Talking like a tween has its drawbacks. When he went on Fox and Friends to promote his new book during the Republican National Convention, host Steve Doocy said, “You walked up to the set, and you were absolutely effervescent in talking about Sarah Palin last night.” Baldwin stared at him. “I was what-ey what-ey?”

Of course, his unpretentiousness is part of his appeal. Baldwin has the number 330 tattooed on the back of his neck. “John 3:30,” he says. “I must decrease so that God may increase in my life. It’s about humility.”

That’s one way of looking at it: to declare yourself a tool of God is to suggest that you’re merely a tool of God. There’s also another way: to declare yourself a tool of God is to say, I’m a tool of freaking God. Everything I do is meant to be. This seems to be Baldwin’s way. “I believe it’s by the grace of God and God’s perfect will that we’ve all had this success,” he told an audience Friday afternoon, referring to his and his brothers’ careers. “For me, in retrospect, it’s completely understandable that the Lord would use me now with that platform to do his work in these times. I’m very grateful for that opportunity; it’s a privilege.”

God was also the force behind his radio show. McCullough had been in New York radio for a few years when Baldwin called in to his show one day. The two hit it off and became friends. Then God told them to start their own show, which launched in July 2008. “Without trying to sound too hocus-pocus-y,” recounts McCullough, “we had an experience where we heard God saying to the other, to us, that we’re supposed to work together.”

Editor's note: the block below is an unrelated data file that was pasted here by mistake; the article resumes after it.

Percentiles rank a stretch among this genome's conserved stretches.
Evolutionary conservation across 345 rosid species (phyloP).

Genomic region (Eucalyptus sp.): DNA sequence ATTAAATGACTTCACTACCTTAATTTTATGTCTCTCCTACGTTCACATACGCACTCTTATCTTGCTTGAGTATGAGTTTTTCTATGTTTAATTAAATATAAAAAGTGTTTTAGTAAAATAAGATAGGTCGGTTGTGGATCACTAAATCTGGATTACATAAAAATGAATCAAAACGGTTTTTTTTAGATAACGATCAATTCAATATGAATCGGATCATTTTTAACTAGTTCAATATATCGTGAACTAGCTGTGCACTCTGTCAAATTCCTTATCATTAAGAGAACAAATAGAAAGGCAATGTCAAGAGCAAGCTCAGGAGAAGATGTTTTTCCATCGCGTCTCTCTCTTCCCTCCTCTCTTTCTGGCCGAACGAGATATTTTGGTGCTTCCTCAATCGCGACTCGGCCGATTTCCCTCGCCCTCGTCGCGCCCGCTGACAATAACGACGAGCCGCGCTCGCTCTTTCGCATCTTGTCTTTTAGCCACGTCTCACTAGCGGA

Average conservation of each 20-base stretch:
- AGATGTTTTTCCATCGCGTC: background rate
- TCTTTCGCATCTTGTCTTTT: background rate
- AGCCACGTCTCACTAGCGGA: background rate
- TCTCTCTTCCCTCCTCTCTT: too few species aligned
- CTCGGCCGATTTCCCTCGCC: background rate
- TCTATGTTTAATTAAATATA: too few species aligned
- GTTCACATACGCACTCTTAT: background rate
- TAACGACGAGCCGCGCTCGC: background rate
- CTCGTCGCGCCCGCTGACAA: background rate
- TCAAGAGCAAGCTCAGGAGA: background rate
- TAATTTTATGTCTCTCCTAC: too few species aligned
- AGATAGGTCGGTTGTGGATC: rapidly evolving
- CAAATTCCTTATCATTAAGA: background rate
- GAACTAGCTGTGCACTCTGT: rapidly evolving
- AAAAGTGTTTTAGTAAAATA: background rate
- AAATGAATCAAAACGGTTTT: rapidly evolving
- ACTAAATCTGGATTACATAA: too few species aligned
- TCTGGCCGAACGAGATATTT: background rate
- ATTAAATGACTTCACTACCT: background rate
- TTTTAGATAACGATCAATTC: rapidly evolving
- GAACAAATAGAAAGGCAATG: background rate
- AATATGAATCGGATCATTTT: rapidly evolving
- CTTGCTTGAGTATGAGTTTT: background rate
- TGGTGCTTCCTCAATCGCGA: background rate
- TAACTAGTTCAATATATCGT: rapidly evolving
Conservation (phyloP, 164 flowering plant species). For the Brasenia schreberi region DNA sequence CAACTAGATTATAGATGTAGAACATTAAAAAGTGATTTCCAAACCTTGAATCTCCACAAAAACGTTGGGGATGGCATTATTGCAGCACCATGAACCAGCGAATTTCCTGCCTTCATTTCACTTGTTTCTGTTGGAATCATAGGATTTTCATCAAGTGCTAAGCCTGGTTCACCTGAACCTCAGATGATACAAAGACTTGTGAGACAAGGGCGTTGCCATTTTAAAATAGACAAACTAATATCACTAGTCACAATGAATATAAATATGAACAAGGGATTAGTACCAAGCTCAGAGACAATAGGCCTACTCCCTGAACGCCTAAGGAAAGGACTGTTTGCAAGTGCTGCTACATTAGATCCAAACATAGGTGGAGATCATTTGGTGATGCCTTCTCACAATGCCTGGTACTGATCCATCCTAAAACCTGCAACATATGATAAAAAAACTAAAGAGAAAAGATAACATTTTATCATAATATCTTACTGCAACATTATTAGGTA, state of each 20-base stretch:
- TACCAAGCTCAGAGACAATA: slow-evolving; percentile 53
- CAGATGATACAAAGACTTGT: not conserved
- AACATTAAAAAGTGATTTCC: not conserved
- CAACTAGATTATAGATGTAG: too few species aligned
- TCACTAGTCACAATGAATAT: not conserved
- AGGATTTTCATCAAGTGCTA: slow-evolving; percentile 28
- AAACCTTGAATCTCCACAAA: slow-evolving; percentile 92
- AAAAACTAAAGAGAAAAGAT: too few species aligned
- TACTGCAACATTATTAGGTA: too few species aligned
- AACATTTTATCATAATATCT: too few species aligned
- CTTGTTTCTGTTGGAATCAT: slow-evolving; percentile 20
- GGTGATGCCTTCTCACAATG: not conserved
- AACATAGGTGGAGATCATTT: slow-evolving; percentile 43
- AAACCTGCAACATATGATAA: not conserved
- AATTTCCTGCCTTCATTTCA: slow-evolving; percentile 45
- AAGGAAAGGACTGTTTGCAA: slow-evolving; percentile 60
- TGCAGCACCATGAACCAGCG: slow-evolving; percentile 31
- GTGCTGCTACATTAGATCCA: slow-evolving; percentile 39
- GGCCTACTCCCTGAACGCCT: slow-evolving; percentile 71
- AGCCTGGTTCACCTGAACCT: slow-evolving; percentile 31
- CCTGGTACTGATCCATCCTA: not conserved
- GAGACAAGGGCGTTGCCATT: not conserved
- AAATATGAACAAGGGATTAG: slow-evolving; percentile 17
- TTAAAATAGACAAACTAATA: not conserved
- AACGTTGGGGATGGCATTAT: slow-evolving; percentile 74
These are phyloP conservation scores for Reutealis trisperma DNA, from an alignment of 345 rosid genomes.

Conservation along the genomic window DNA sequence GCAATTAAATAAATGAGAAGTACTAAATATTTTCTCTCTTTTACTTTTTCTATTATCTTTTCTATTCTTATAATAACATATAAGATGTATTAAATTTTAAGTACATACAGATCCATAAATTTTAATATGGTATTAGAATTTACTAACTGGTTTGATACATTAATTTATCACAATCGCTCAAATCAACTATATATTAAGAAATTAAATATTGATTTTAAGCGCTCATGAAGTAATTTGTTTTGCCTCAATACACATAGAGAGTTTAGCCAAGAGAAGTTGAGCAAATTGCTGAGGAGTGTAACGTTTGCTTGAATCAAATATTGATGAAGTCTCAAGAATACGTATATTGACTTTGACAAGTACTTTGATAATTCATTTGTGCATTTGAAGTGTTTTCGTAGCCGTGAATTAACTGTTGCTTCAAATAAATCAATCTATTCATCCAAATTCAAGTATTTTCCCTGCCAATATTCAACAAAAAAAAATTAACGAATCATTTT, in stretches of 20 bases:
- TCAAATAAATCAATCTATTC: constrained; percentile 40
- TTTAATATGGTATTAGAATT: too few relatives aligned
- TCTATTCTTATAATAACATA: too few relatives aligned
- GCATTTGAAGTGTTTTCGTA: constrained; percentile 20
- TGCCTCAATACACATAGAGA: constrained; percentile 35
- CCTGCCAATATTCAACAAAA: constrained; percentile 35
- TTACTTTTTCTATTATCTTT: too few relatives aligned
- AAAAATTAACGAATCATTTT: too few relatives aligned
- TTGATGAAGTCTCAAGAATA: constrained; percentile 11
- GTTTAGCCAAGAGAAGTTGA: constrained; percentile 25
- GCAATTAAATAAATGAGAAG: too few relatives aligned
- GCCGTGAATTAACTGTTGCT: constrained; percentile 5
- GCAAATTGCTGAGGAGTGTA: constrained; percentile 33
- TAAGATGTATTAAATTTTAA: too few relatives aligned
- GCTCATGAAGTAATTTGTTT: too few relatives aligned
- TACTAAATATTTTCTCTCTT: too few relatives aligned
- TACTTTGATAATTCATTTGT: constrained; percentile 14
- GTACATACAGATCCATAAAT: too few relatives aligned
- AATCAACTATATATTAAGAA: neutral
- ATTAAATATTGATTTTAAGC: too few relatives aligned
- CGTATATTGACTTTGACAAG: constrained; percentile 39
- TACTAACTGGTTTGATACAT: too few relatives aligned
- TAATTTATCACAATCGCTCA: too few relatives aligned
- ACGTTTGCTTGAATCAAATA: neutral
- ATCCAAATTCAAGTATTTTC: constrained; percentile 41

McCullough has known Baldwin only since 2004, but by all accounts, he says, Stephen is a different person from the tabloid-fodder Hollywood star. “What his brothers will tell you is, they may not like his politics, but they can’t argue with the fact that he was once a womanizer, a drug addict, an alcoholic, an addictive personality who has been set free from all of those things.”

What most people see as a plummeting career—few would recognize any of his 30 or so movies since Half-Baked—has in fact been a deliberate rejection of Hollywood, according to McCullough. “When he came to faith, he still could have done the ‘Here, show your butt cheek and make love to this woman, and we’ll pay you $4 million.’ ” But he didn’t. Instead, he has dedicated himself to more Christian-themed movies.

And in the Omni Shoreham Hotel on Friday night, at least, Baldwin is still very much a celebrity. Stephen Baldwin at the Values Voter Conference is a lot like Alec Baldwin at, say, Netroots Nation. The difference is that Alec’s fans have actually seen his movies. Of the dozen or so Baldwin fans I spoke with, not one had seen The Usual Suspects. “The Genius Club,” says Luke Peeler when I ask him which Baldwin movie was his favorite. It’s a 2006 film about a group of geniuses brought together to stop a madman from nuking Washington. Like many of Baldwin’s recent films, this one has Christian overtones: The protagonist is a seminary student who quotes scripture and has the initials “J.C.”

Baldwin is also a powerful speaker, and onstage he has adopted the rolling cadences of an evangelical pastor. “The dream for me is being confident in what I hope for, and believing in what I cannot see,” he tells the audience. “Preach it,” deadpans McCullough. Sometimes the free association comes out borderline nonsensical: “In order for the spirit of the Lord to operate through us—to allow to that to be imparted into our politics, culture, society, is that we need to be in the place in our experience in that dynamic that allows for the spirit of the Lord to do it through us.”